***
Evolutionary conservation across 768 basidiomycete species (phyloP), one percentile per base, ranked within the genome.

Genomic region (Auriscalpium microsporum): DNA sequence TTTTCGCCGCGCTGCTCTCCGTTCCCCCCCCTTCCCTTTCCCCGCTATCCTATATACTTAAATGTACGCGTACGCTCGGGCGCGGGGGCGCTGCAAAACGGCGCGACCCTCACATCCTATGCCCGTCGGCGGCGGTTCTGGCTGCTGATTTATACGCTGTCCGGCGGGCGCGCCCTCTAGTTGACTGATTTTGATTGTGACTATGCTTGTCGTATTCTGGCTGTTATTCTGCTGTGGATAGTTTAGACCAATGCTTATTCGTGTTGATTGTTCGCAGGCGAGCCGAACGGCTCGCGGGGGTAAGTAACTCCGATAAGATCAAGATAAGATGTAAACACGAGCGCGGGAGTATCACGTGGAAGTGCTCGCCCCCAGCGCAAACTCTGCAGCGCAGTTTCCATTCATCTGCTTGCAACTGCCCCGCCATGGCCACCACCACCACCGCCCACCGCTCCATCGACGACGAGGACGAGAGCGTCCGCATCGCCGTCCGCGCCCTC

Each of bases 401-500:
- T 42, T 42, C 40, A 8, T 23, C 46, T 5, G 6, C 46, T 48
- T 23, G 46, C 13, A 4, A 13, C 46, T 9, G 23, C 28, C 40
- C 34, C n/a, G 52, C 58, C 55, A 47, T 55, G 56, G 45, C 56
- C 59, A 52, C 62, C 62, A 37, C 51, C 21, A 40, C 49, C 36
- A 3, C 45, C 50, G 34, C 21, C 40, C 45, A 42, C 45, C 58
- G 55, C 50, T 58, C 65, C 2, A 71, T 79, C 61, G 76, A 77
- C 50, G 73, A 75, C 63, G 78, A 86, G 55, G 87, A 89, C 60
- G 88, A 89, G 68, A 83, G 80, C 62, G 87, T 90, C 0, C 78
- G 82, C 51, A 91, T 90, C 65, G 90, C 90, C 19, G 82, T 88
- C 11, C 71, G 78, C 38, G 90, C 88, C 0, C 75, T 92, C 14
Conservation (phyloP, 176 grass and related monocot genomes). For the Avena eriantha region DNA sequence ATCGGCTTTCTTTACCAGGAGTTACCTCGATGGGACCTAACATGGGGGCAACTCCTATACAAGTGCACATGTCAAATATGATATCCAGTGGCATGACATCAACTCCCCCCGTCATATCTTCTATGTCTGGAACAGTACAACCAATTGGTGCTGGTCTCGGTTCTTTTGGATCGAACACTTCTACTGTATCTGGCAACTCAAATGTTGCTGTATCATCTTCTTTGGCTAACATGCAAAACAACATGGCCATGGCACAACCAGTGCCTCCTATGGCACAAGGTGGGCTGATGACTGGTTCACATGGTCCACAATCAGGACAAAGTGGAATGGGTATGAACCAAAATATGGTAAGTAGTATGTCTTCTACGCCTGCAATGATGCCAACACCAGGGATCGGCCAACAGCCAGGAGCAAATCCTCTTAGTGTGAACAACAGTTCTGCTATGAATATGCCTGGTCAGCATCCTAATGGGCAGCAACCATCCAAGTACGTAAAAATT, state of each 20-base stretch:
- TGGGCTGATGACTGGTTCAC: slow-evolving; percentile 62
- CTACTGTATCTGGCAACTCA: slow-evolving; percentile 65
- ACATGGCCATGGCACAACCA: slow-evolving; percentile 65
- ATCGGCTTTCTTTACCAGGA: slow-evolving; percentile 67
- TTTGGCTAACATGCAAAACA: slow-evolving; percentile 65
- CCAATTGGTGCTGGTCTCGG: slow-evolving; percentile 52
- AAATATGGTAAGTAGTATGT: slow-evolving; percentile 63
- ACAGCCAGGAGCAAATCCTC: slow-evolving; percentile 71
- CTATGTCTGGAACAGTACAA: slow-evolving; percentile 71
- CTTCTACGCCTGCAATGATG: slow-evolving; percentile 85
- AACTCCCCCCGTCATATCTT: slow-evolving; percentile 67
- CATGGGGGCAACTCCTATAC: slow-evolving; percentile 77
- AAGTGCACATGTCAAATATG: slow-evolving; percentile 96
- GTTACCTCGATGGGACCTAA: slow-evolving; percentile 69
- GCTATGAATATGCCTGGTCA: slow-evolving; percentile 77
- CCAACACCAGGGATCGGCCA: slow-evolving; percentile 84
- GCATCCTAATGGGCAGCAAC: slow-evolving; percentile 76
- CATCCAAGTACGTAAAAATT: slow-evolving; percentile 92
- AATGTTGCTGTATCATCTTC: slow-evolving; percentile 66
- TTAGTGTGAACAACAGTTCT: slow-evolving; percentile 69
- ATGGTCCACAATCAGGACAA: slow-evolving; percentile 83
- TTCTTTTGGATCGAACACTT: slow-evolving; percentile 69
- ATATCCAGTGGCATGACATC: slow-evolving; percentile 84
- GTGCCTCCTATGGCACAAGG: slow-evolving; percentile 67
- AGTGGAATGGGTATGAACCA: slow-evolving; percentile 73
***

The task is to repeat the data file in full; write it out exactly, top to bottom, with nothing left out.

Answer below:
Evolutionary conservation across 768 basidiomycete species (phyloP), one percentile per base, ranked within the genome.

Genomic region (Auriscalpium microsporum): DNA sequence TTTTCGCCGCGCTGCTCTCCGTTCCCCCCCCTTCCCTTTCCCCGCTATCCTATATACTTAAATGTACGCGTACGCTCGGGCGCGGGGGCGCTGCAAAACGGCGCGACCCTCACATCCTATGCCCGTCGGCGGCGGTTCTGGCTGCTGATTTATACGCTGTCCGGCGGGCGCGCCCTCTAGTTGACTGATTTTGATTGTGACTATGCTTGTCGTATTCTGGCTGTTATTCTGCTGTGGATAGTTTAGACCAATGCTTATTCGTGTTGATTGTTCGCAGGCGAGCCGAACGGCTCGCGGGGGTAAGTAACTCCGATAAGATCAAGATAAGATGTAAACACGAGCGCGGGAGTATCACGTGGAAGTGCTCGCCCCCAGCGCAAACTCTGCAGCGCAGTTTCCATTCATCTGCTTGCAACTGCCCCGCCATGGCCACCACCACCACCGCCCACCGCTCCATCGACGACGAGGACGAGAGCGTCCGCATCGCCGTCCGCGCCCTC

Each of bases 401-500:
- T 42, T 42, C 40, A 8, T 23, C 46, T 5, G 6, C 46, T 48
- T 23, G 46, C 13, A 4, A 13, C 46, T 9, G 23, C 28, C 40
- C 34, C n/a, G 52, C 58, C 55, A 47, T 55, G 56, G 45, C 56
- C 59, A 52, C 62, C 62, A 37, C 51, C 21, A 40, C 49, C 36
- A 3, C 45, C 50, G 34, C 21, C 40, C 45, A 42, C 45, C 58
- G 55, C 50, T 58, C 65, C 2, A 71, T 79, C 61, G 76, A 77
- C 50, G 73, A 75, C 63, G 78, A 86, G 55, G 87, A 89, C 60
- G 88, A 89, G 68, A 83, G 80, C 62, G 87, T 90, C 0, C 78
- G 82, C 51, A 91, T 90, C 65, G 90, C 90, C 19, G 82, T 88
- C 11, C 71, G 78, C 38, G 90, C 88, C 0, C 75, T 92, C 14
Conservation (phyloP, 176 grass and related monocot genomes). For the Avena eriantha region DNA sequence ATCGGCTTTCTTTACCAGGAGTTACCTCGATGGGACCTAACATGGGGGCAACTCCTATACAAGTGCACATGTCAAATATGATATCCAGTGGCATGACATCAACTCCCCCCGTCATATCTTCTATGTCTGGAACAGTACAACCAATTGGTGCTGGTCTCGGTTCTTTTGGATCGAACACTTCTACTGTATCTGGCAACTCAAATGTTGCTGTATCATCTTCTTTGGCTAACATGCAAAACAACATGGCCATGGCACAACCAGTGCCTCCTATGGCACAAGGTGGGCTGATGACTGGTTCACATGGTCCACAATCAGGACAAAGTGGAATGGGTATGAACCAAAATATGGTAAGTAGTATGTCTTCTACGCCTGCAATGATGCCAACACCAGGGATCGGCCAACAGCCAGGAGCAAATCCTCTTAGTGTGAACAACAGTTCTGCTATGAATATGCCTGGTCAGCATCCTAATGGGCAGCAACCATCCAAGTACGTAAAAATT, state of each 20-base stretch:
- TGGGCTGATGACTGGTTCAC: slow-evolving; percentile 62
- CTACTGTATCTGGCAACTCA: slow-evolving; percentile 65
- ACATGGCCATGGCACAACCA: slow-evolving; percentile 65
- ATCGGCTTTCTTTACCAGGA: slow-evolving; percentile 67
- TTTGGCTAACATGCAAAACA: slow-evolving; percentile 65
- CCAATTGGTGCTGGTCTCGG: slow-evolving; percentile 52
- AAATATGGTAAGTAGTATGT: slow-evolving; percentile 63
- ACAGCCAGGAGCAAATCCTC: slow-evolving; percentile 71
- CTATGTCTGGAACAGTACAA: slow-evolving; percentile 71
- CTTCTACGCCTGCAATGATG: slow-evolving; percentile 85
- AACTCCCCCCGTCATATCTT: slow-evolving; percentile 67
- CATGGGGGCAACTCCTATAC: slow-evolving; percentile 77
- AAGTGCACATGTCAAATATG: slow-evolving; percentile 96
- GTTACCTCGATGGGACCTAA: slow-evolving; percentile 69
- GCTATGAATATGCCTGGTCA: slow-evolving; percentile 77
- CCAACACCAGGGATCGGCCA: slow-evolving; percentile 84
- GCATCCTAATGGGCAGCAAC: slow-evolving; percentile 76
- CATCCAAGTACGTAAAAATT: slow-evolving; percentile 92
- AATGTTGCTGTATCATCTTC: slow-evolving; percentile 66
- TTAGTGTGAACAACAGTTCT: slow-evolving; percentile 69
- ATGGTCCACAATCAGGACAA: slow-evolving; percentile 83
- TTCTTTTGGATCGAACACTT: slow-evolving; percentile 69
- ATATCCAGTGGCATGACATC: slow-evolving; percentile 84
- GTGCCTCCTATGGCACAAGG: slow-evolving; percentile 67
- AGTGGAATGGGTATGAACCA: slow-evolving; percentile 73